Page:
Bos with a good feeling after Langkawi victory

The weight of expectation proved no hindrance to Blanco sprinter Theo Bos who pulled on the first race leader's jersey at the Tour de Langkawi after taking out the opening stage with a long-range sprint into Kulim. Bos was clearly confident coming into the sprint and opened his charge to the line earlier than expected having noticed a gap behind him after the final corner.

The cause for Bos' early jump and anticipation to do so was largely in part due to the hard work carried out by his Blanco teammates and his final man Graeme Brown's.

Bos arrived for his debut at the Malaysian race after a recent string of early-season results at Volta as Algarve just the week prior. The Blanco sprinter won Stage 2 and wore the race leader's jersey for a day and came into the 10-stage race with plenty of confidence.

"I think it's really important [to win]. There was good competition even if it wasn't the best race for me. It was pretty hilly but I think it gives me a lot of confidence. The first stage I finished third, my teammate won and I could have won. I won the second stage. It gave me great confidence winning on a hard stage like that and a good feeling for this race. I'm happy I can continue winning."

While he took his first stage win in a seemingly comfortable fashion, the 29-year-old was hesitant to suggest he would achieve a similar feat to Andrea Guardini (Astana) who holds the record at Langkawi with 11 stage wins.

"I know Brownie won a lot of stages and Andrea also. I don't know what the competition was like over the past few years but hopefully I can repeat this tradition," said Bos.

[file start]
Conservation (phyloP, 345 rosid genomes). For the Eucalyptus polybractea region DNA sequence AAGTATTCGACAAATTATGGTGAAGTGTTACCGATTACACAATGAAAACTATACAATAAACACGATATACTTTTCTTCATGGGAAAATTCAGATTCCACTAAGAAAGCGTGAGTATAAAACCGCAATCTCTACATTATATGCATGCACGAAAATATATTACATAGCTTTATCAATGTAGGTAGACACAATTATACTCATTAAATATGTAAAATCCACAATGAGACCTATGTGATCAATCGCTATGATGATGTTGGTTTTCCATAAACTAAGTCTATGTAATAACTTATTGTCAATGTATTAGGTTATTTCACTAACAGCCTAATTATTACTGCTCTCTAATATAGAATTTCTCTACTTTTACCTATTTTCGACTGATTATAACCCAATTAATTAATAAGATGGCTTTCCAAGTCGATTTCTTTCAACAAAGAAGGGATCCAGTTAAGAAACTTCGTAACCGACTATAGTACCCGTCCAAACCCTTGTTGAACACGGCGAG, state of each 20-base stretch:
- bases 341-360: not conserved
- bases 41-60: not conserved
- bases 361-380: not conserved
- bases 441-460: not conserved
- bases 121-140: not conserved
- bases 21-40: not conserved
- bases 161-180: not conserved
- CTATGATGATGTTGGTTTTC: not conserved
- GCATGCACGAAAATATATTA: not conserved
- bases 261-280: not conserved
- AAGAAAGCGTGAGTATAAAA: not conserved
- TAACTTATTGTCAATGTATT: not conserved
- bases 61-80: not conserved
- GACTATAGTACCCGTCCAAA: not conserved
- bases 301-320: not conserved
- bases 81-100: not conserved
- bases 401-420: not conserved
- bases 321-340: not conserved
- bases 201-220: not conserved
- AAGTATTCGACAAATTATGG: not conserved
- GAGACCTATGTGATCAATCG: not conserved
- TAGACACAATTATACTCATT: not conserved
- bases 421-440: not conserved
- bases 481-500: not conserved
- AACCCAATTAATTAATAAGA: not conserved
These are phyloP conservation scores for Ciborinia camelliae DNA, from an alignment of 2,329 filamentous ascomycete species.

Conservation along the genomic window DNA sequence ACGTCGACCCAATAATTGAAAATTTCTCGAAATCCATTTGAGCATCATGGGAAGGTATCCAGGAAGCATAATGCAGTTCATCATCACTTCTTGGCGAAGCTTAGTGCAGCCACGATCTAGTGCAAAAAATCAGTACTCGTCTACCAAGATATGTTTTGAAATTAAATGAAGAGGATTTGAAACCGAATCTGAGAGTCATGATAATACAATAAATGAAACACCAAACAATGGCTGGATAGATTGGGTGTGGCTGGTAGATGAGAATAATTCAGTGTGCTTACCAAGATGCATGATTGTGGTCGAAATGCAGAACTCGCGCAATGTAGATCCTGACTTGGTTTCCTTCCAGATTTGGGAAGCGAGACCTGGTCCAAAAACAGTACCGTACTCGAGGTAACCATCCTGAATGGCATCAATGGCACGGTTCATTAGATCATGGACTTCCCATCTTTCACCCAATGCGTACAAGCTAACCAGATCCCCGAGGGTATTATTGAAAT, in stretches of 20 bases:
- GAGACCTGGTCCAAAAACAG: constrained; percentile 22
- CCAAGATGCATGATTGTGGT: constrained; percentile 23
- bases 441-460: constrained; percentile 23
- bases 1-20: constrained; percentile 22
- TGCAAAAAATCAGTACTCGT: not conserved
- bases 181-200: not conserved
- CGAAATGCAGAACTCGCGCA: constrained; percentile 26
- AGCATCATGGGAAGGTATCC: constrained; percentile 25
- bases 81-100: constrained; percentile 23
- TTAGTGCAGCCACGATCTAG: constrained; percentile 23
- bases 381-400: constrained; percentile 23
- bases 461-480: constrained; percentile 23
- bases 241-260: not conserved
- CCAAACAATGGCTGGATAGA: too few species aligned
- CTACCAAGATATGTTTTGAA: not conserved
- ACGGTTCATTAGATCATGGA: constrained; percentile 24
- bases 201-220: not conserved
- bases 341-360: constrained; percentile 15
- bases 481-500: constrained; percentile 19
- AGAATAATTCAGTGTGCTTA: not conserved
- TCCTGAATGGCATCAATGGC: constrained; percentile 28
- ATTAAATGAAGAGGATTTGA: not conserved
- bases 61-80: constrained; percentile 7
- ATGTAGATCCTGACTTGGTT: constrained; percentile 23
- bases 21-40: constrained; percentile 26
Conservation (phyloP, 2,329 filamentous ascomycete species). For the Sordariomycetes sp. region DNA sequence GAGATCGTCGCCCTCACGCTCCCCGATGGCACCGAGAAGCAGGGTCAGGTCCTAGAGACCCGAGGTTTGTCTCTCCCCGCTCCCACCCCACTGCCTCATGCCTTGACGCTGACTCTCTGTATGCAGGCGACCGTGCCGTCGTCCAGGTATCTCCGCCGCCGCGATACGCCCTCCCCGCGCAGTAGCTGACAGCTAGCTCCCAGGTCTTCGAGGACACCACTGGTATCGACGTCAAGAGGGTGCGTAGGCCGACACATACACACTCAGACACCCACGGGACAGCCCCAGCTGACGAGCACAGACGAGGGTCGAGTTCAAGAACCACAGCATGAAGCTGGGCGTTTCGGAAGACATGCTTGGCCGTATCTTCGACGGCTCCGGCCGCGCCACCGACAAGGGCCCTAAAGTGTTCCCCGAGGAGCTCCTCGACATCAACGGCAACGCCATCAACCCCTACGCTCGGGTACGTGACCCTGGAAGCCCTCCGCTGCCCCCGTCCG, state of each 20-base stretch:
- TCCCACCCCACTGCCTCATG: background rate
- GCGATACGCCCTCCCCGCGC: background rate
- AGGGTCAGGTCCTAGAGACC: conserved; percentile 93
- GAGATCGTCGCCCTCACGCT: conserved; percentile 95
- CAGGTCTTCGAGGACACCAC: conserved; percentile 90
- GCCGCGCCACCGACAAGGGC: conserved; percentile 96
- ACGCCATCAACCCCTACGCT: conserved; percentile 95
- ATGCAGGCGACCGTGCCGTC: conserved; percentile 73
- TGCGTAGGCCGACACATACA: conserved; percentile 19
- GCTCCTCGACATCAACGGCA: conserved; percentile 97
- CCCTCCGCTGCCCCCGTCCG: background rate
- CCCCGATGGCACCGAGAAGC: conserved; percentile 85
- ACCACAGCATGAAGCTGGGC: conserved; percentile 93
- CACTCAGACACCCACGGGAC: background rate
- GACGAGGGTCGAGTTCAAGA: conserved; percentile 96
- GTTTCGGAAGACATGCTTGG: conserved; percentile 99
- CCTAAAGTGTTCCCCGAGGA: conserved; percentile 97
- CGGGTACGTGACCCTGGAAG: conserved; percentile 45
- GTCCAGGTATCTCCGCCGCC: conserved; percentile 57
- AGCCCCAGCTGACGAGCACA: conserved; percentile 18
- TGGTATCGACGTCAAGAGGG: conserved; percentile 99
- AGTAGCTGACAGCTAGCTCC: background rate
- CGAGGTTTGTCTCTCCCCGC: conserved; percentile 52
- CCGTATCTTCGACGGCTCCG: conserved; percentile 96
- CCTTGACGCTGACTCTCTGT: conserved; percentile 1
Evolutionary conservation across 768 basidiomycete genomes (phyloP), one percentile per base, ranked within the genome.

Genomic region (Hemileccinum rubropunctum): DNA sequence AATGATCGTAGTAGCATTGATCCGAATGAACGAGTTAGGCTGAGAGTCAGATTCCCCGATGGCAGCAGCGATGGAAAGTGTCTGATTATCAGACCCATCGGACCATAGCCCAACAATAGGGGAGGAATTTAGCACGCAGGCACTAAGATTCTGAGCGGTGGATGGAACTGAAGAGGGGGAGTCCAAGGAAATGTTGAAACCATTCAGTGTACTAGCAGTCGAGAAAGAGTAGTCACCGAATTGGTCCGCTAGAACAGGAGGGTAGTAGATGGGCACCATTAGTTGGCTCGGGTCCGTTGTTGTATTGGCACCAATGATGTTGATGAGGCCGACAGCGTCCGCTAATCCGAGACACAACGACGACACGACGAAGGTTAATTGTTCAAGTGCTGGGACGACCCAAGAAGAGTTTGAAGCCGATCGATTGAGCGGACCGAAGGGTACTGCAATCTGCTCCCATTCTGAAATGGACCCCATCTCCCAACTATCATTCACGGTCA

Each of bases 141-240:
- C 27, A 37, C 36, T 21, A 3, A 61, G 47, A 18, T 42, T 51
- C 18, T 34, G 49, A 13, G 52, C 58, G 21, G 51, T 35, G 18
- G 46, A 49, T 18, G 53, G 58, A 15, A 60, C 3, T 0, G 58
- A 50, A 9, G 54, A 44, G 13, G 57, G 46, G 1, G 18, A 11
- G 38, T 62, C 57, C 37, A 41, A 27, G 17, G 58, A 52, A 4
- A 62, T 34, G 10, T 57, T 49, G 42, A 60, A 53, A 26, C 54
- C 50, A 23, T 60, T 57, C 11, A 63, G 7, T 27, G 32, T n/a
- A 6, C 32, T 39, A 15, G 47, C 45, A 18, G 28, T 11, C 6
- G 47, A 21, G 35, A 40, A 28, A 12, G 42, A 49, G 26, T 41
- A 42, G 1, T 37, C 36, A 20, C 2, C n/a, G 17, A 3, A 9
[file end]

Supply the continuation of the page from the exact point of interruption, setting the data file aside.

"But I think it will be difficult to do that," he added.

"Today, luckily everything went to us. We have a good team and made it happen. It's going to be difficult to do this every race. We have to try and see. Every day is new and of course, more would be nice but I think there will be other sprinters winning here as well."

While Bos remained humble after his stage win, his crushing blow delivered to the other sprinters was no fluke. The partnership with Brown is something which a lot of the other sprint teams lack, according to Bos and he expects the two will spend a lot more time together this season. Brown was the former record holder for the most stage wins at Langkawi, having amassed 9 wins from 2002-2005, before Guardini overtook the Australia last year.

"It's always hard to say 'yeah I expect [to win]'. I never expect to win easy and we have a lot of respect for our opponents and we look if they are in good shape and what team they have.

"Brownie is helping me but also helping [Mark] Renshaw. Mark and I are the two main sprinters in the team and sometimes he's in my squad and sometimes he's in Mark's squad. He has a lot of experience and we have a lot of experience together - which is important for sprinters. We are going to work together a lot this year."

With Bos not expected to retain the yellow jersey past Stage 3, tomorrow offers up the next opportunity for success. The plan for the coming stage, a short 117.8km route, was a simple one.

"We try to make it a bunch sprint. Hopefully we can repeat what we did today again. That would be perfect."

Blanco will have to tackle the 560m, Cat2 climb in tomorrow's stage before thinking about setting up the sprint victory. The climb tops out just before the 50km point, leaving just under 70km to pull back anyone hoping to upset the sprinter's day.


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